The house of the Bodio or high priest of the Kroomen is a sanctuary to which criminals may flee for refuge. From it they cannot be removed except by his orders, and, as he gives no reason for his decision, he shelters a large number of ruffians, who, more secure under his protection than ever Jew was in a city of refuge, live and enjoy themselves, doing-all the dirty work and throat-cutting for the Bodio in their nightly prowlings. A Manganga magician, or even wizard, can soar aloft on the wings of the wind like a Highland beldam on her broomstick. The prophet among the same people can discover a criminal in the following manner. He calls a muster of the tribe, and then taking a bundle of reeds in his hand rushes round the circle of the assembled tribesmen. If the criminal is among them, one of the reeds flies out of his hand as he approaches him. This reed he picks up, as the magic reed, and lays the bundle aside. He then presses it against the man indicated, when, if he is guilty, the rod revolves in his hand. * When an earthquake occurred at Accra, the king issued a proclamation that his father's spirit was giving the earth a shake, because the children were not obeying the customs, and giving due reverence to the reigning monarch. After this, he called for three of his principal chiefs, gave each a drink of rum, delivered to them a message for his father to the effect that his wishes would be attended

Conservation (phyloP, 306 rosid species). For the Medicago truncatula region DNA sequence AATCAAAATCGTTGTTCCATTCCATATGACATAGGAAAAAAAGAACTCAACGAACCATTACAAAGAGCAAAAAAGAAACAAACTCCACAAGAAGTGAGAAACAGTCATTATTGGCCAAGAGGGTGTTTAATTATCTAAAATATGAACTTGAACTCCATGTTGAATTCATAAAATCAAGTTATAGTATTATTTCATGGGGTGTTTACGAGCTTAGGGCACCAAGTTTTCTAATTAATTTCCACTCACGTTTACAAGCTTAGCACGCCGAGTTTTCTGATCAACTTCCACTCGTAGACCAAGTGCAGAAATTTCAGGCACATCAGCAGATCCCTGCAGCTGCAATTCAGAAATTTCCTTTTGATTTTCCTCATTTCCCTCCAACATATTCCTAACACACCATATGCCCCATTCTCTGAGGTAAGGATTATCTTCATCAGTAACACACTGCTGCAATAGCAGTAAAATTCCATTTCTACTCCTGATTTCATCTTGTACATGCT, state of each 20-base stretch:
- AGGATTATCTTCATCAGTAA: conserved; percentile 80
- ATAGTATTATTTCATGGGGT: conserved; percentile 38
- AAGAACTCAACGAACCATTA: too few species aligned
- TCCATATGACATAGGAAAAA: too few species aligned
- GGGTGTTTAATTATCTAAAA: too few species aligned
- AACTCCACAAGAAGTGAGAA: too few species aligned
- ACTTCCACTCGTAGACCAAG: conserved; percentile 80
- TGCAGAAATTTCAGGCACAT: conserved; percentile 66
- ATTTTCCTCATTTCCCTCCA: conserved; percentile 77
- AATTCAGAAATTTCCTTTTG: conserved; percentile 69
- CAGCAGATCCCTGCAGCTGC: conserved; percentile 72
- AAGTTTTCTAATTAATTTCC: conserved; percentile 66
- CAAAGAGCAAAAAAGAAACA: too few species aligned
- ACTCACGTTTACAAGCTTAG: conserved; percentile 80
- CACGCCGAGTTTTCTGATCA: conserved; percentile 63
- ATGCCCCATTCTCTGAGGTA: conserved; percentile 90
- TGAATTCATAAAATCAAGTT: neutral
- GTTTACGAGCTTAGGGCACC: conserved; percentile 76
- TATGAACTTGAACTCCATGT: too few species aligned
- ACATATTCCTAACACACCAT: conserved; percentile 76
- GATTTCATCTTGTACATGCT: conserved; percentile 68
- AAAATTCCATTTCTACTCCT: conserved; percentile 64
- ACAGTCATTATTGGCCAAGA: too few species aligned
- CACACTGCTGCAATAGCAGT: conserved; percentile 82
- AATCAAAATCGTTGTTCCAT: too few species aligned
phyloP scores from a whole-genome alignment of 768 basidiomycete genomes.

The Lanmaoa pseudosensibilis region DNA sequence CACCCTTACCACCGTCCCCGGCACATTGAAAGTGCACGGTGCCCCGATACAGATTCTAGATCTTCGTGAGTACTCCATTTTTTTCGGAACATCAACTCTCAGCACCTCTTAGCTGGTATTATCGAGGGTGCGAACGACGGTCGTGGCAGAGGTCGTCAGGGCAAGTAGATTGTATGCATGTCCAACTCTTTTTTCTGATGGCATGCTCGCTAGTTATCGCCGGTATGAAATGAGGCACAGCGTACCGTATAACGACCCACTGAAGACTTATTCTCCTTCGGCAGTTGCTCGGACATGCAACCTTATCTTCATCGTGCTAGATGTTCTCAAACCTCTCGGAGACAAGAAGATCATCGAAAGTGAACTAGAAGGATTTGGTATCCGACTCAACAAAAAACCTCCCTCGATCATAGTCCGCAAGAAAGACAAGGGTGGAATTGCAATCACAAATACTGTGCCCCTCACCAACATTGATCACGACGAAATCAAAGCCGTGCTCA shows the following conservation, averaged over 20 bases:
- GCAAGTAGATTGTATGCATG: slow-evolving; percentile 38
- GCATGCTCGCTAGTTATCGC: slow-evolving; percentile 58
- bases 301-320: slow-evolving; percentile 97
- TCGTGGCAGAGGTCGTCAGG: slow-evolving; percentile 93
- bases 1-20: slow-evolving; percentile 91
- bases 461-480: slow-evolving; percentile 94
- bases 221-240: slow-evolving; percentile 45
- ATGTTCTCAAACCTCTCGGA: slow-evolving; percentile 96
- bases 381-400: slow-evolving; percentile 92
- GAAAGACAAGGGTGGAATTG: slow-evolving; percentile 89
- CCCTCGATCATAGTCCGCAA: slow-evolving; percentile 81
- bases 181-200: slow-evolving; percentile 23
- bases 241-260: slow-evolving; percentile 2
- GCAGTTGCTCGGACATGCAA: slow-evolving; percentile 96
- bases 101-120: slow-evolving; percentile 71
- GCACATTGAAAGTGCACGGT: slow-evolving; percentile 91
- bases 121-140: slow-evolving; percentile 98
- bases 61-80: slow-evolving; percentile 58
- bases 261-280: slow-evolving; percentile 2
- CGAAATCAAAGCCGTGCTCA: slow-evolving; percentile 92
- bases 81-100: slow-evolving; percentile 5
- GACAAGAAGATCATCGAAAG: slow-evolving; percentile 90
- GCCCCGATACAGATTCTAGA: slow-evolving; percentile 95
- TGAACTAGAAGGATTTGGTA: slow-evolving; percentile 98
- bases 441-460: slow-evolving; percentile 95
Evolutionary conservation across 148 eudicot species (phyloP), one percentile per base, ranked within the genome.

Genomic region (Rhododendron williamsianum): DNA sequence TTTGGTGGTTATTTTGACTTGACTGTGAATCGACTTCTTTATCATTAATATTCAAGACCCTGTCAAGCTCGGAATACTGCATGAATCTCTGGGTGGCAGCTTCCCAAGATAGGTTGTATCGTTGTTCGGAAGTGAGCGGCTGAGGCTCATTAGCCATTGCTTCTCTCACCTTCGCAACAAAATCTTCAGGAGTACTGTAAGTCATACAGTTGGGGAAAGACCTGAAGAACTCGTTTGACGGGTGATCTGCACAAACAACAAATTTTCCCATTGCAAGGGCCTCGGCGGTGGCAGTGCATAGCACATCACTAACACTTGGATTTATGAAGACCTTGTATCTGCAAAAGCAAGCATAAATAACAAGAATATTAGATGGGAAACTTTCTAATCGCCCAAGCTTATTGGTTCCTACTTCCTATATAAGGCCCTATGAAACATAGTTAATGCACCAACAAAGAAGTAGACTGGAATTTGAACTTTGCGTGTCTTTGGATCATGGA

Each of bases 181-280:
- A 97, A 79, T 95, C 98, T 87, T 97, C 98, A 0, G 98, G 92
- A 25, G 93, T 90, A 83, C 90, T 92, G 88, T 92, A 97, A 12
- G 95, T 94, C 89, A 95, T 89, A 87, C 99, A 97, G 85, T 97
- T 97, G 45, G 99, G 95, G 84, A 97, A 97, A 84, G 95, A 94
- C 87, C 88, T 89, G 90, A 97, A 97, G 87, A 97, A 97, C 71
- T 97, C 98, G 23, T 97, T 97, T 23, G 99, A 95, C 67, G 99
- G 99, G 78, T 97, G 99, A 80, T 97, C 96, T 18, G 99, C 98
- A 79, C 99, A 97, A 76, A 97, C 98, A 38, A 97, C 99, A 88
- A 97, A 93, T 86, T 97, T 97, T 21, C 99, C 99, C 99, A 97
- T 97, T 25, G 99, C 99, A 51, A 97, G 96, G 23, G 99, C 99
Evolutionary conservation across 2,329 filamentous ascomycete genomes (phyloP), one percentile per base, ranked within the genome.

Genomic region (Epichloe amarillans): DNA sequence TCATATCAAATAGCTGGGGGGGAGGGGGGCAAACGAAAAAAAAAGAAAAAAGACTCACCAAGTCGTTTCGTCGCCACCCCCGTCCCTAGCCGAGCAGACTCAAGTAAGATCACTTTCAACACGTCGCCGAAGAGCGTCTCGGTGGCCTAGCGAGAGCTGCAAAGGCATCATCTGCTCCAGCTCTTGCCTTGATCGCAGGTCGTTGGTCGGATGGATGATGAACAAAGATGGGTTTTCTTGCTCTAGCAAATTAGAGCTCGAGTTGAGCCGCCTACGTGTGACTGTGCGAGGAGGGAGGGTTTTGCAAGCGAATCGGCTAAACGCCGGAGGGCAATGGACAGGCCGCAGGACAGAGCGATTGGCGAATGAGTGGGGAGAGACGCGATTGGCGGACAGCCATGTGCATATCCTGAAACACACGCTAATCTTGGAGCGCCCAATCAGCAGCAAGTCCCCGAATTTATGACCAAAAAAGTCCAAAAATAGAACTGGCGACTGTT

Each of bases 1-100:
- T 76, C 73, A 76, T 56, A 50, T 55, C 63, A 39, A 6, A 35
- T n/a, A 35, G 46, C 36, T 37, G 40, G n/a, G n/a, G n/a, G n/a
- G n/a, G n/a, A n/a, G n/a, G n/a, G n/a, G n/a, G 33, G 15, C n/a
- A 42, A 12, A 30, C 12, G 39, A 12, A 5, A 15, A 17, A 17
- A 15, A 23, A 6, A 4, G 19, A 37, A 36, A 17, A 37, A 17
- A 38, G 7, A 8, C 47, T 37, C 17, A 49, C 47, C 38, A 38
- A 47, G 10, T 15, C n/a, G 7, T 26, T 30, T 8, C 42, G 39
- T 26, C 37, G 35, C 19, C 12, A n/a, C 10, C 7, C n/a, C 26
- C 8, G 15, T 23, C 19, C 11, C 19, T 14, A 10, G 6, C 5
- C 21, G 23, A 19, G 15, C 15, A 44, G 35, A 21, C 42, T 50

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to, and then had them beheaded. Thirty-four others were enclosed in jar-like baskets, their heads projecting from the neck. These were brought in one by one and promptly beheaded, to go as an escort with the chiefs who carried the king's dutiful message. He then retired to his gardens, satisfied he had done an act of most reverent devotion. His conduct will not seem so strange and horrible as at first sight appears, when it is borne in mind that as late as 1230 human sacrifices were offered in Prussia in honour of the goddess of corn and fruits. *